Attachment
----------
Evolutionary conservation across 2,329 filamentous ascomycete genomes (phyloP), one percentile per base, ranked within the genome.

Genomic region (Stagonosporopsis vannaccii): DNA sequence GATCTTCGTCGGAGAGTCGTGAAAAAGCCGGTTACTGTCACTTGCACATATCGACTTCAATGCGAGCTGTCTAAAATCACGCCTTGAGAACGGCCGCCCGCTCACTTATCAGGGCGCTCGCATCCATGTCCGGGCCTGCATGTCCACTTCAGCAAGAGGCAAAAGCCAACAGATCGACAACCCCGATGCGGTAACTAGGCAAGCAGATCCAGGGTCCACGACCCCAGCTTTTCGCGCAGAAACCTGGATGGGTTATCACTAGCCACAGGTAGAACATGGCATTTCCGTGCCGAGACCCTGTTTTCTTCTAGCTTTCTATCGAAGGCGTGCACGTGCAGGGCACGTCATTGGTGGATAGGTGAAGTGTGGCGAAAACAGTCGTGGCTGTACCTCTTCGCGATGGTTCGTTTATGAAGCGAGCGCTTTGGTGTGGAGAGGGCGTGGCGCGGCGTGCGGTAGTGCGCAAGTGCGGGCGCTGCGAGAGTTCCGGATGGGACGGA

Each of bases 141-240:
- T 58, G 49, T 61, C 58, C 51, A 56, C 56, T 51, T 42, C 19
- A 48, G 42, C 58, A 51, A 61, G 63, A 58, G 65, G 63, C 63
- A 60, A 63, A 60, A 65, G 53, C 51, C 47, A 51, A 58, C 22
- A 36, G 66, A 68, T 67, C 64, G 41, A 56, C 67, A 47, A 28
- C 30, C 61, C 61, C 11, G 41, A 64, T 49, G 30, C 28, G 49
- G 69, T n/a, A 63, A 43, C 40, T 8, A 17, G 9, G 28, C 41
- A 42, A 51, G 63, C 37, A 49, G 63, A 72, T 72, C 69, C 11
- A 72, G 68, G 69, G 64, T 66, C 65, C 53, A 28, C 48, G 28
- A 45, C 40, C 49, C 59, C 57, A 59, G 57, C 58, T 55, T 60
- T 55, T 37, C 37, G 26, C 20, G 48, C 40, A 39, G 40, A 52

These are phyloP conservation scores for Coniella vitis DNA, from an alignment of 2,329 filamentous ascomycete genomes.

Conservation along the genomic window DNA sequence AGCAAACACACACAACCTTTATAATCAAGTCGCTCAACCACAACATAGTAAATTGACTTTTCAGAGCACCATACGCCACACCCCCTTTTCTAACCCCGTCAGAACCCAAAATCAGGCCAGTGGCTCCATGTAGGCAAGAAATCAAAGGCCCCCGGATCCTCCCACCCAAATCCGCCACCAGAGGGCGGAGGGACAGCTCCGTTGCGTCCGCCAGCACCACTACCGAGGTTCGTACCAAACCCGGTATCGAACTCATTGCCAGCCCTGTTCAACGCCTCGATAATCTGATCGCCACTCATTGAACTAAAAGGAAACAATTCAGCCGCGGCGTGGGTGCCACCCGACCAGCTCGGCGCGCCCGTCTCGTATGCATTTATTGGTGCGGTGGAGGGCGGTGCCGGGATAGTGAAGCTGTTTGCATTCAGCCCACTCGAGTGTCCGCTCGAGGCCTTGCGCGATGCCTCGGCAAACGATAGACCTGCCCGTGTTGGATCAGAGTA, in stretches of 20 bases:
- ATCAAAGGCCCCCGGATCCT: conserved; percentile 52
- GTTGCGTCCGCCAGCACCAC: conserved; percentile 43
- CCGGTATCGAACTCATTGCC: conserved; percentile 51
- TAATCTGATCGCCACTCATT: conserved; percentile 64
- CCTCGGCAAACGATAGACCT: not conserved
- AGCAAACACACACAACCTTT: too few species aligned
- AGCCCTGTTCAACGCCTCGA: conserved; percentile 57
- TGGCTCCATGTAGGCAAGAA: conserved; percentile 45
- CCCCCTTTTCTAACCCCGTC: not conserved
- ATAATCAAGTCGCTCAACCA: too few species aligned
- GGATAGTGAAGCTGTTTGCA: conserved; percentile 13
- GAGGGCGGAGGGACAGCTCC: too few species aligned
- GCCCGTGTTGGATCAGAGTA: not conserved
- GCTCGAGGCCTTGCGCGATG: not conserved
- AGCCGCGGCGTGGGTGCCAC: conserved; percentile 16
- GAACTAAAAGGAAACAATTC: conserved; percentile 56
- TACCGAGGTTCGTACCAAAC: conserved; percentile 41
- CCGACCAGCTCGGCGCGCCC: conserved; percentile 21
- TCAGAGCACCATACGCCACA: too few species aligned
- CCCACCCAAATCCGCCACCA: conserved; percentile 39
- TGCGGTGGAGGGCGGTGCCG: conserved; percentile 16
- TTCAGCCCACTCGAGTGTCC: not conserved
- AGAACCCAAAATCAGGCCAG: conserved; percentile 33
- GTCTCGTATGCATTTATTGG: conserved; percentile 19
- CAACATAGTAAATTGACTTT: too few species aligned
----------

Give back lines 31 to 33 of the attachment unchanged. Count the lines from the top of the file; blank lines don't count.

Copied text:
- GAACTAAAAGGAAACAATTC: conserved; percentile 56
- TACCGAGGTTCGTACCAAAC: conserved; percentile 41
- CCGACCAGCTCGGCGCGCCC: conserved; percentile 21